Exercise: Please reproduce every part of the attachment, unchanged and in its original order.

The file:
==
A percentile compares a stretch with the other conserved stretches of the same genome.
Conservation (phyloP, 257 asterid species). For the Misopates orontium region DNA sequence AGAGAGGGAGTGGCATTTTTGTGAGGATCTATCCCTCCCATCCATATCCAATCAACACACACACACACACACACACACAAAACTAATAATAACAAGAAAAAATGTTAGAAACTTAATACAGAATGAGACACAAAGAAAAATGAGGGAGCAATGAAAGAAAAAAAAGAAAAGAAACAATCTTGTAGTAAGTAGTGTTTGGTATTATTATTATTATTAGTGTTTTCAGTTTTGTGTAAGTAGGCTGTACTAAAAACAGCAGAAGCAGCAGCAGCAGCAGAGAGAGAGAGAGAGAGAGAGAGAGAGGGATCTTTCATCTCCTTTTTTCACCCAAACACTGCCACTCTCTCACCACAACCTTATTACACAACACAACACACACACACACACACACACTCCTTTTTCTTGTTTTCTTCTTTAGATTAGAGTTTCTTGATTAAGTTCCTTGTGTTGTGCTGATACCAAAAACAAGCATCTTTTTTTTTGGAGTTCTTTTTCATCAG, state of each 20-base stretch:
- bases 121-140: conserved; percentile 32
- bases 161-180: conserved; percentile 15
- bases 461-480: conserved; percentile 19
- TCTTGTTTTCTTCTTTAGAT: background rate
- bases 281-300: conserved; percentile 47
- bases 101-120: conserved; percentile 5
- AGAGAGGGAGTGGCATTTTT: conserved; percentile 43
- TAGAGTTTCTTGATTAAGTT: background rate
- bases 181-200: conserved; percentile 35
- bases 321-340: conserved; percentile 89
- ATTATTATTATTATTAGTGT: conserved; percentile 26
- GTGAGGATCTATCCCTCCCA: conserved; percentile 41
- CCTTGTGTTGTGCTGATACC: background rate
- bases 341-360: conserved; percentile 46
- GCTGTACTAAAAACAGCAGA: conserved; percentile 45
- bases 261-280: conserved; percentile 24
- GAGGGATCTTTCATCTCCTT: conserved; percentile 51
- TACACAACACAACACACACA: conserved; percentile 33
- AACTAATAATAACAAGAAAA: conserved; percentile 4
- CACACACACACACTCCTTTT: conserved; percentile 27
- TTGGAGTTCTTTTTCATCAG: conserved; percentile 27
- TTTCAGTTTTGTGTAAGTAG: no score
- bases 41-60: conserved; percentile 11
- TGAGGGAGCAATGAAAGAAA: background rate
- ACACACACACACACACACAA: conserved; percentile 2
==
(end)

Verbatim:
A percentile compares a stretch with the other conserved stretches of the same genome.
Conservation (phyloP, 257 asterid species). For the Misopates orontium region DNA sequence AGAGAGGGAGTGGCATTTTTGTGAGGATCTATCCCTCCCATCCATATCCAATCAACACACACACACACACACACACACAAAACTAATAATAACAAGAAAAAATGTTAGAAACTTAATACAGAATGAGACACAAAGAAAAATGAGGGAGCAATGAAAGAAAAAAAAGAAAAGAAACAATCTTGTAGTAAGTAGTGTTTGGTATTATTATTATTATTAGTGTTTTCAGTTTTGTGTAAGTAGGCTGTACTAAAAACAGCAGAAGCAGCAGCAGCAGCAGAGAGAGAGAGAGAGAGAGAGAGAGAGGGATCTTTCATCTCCTTTTTTCACCCAAACACTGCCACTCTCTCACCACAACCTTATTACACAACACAACACACACACACACACACACACTCCTTTTTCTTGTTTTCTTCTTTAGATTAGAGTTTCTTGATTAAGTTCCTTGTGTTGTGCTGATACCAAAAACAAGCATCTTTTTTTTTGGAGTTCTTTTTCATCAG, state of each 20-base stretch:
- bases 121-140: conserved; percentile 32
- bases 161-180: conserved; percentile 15
- bases 461-480: conserved; percentile 19
- TCTTGTTTTCTTCTTTAGAT: background rate
- bases 281-300: conserved; percentile 47
- bases 101-120: conserved; percentile 5
- AGAGAGGGAGTGGCATTTTT: conserved; percentile 43
- TAGAGTTTCTTGATTAAGTT: background rate
- bases 181-200: conserved; percentile 35
- bases 321-340: conserved; percentile 89
- ATTATTATTATTATTAGTGT: conserved; percentile 26
- GTGAGGATCTATCCCTCCCA: conserved; percentile 41
- CCTTGTGTTGTGCTGATACC: background rate
- bases 341-360: conserved; percentile 46
- GCTGTACTAAAAACAGCAGA: conserved; percentile 45
- bases 261-280: conserved; percentile 24
- GAGGGATCTTTCATCTCCTT: conserved; percentile 51
- TACACAACACAACACACACA: conserved; percentile 33
- AACTAATAATAACAAGAAAA: conserved; percentile 4
- CACACACACACACTCCTTTT: conserved; percentile 27
- TTGGAGTTCTTTTTCATCAG: conserved; percentile 27
- TTTCAGTTTTGTGTAAGTAG: no score
- bases 41-60: conserved; percentile 11
- TGAGGGAGCAATGAAAGAAA: background rate
- ACACACACACACACACACAA: conserved; percentile 2